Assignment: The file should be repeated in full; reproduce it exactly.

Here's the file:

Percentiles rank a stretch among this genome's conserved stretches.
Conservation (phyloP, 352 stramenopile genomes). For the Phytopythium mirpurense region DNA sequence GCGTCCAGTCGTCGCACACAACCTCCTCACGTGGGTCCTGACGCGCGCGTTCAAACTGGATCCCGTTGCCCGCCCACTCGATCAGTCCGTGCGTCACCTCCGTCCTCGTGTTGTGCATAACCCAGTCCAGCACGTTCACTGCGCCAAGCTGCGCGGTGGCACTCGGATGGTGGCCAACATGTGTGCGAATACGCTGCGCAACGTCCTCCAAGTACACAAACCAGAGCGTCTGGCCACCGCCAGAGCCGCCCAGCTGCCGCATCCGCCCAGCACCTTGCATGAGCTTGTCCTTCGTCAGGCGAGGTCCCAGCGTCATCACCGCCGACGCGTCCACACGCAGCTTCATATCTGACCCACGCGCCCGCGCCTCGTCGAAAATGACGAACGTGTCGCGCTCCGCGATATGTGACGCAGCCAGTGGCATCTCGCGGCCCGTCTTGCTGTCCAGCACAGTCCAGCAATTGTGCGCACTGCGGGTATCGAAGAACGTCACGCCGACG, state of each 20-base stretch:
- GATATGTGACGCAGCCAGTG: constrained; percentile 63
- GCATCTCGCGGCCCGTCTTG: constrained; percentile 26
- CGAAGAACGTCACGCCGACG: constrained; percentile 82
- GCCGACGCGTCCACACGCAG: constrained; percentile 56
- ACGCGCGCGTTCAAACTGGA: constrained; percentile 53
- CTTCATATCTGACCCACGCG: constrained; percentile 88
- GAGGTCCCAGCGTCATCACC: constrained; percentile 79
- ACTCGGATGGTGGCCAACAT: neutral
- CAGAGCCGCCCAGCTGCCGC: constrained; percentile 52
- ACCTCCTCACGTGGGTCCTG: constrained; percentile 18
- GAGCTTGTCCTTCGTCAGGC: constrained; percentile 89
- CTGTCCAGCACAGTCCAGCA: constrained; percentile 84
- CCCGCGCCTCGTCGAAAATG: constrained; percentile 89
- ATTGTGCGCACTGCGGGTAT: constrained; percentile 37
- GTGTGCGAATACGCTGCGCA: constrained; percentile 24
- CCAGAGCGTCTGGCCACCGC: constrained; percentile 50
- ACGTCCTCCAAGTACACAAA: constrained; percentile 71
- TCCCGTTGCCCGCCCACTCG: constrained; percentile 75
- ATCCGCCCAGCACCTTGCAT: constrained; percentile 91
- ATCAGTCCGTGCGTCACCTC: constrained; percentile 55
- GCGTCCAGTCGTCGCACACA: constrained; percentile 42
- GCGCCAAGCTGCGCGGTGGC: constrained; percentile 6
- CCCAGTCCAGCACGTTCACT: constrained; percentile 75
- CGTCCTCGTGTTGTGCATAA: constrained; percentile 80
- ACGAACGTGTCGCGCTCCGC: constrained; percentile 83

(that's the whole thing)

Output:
Percentiles rank a stretch among this genome's conserved stretches.
Conservation (phyloP, 352 stramenopile genomes). For the Phytopythium mirpurense region DNA sequence GCGTCCAGTCGTCGCACACAACCTCCTCACGTGGGTCCTGACGCGCGCGTTCAAACTGGATCCCGTTGCCCGCCCACTCGATCAGTCCGTGCGTCACCTCCGTCCTCGTGTTGTGCATAACCCAGTCCAGCACGTTCACTGCGCCAAGCTGCGCGGTGGCACTCGGATGGTGGCCAACATGTGTGCGAATACGCTGCGCAACGTCCTCCAAGTACACAAACCAGAGCGTCTGGCCACCGCCAGAGCCGCCCAGCTGCCGCATCCGCCCAGCACCTTGCATGAGCTTGTCCTTCGTCAGGCGAGGTCCCAGCGTCATCACCGCCGACGCGTCCACACGCAGCTTCATATCTGACCCACGCGCCCGCGCCTCGTCGAAAATGACGAACGTGTCGCGCTCCGCGATATGTGACGCAGCCAGTGGCATCTCGCGGCCCGTCTTGCTGTCCAGCACAGTCCAGCAATTGTGCGCACTGCGGGTATCGAAGAACGTCACGCCGACG, state of each 20-base stretch:
- GATATGTGACGCAGCCAGTG: constrained; percentile 63
- GCATCTCGCGGCCCGTCTTG: constrained; percentile 26
- CGAAGAACGTCACGCCGACG: constrained; percentile 82
- GCCGACGCGTCCACACGCAG: constrained; percentile 56
- ACGCGCGCGTTCAAACTGGA: constrained; percentile 53
- CTTCATATCTGACCCACGCG: constrained; percentile 88
- GAGGTCCCAGCGTCATCACC: constrained; percentile 79
- ACTCGGATGGTGGCCAACAT: neutral
- CAGAGCCGCCCAGCTGCCGC: constrained; percentile 52
- ACCTCCTCACGTGGGTCCTG: constrained; percentile 18
- GAGCTTGTCCTTCGTCAGGC: constrained; percentile 89
- CTGTCCAGCACAGTCCAGCA: constrained; percentile 84
- CCCGCGCCTCGTCGAAAATG: constrained; percentile 89
- ATTGTGCGCACTGCGGGTAT: constrained; percentile 37
- GTGTGCGAATACGCTGCGCA: constrained; percentile 24
- CCAGAGCGTCTGGCCACCGC: constrained; percentile 50
- ACGTCCTCCAAGTACACAAA: constrained; percentile 71
- TCCCGTTGCCCGCCCACTCG: constrained; percentile 75
- ATCCGCCCAGCACCTTGCAT: constrained; percentile 91
- ATCAGTCCGTGCGTCACCTC: constrained; percentile 55
- GCGTCCAGTCGTCGCACACA: constrained; percentile 42
- GCGCCAAGCTGCGCGGTGGC: constrained; percentile 6
- CCCAGTCCAGCACGTTCACT: constrained; percentile 75
- CGTCCTCGTGTTGTGCATAA: constrained; percentile 80
- ACGAACGTGTCGCGCTCCGC: constrained; percentile 83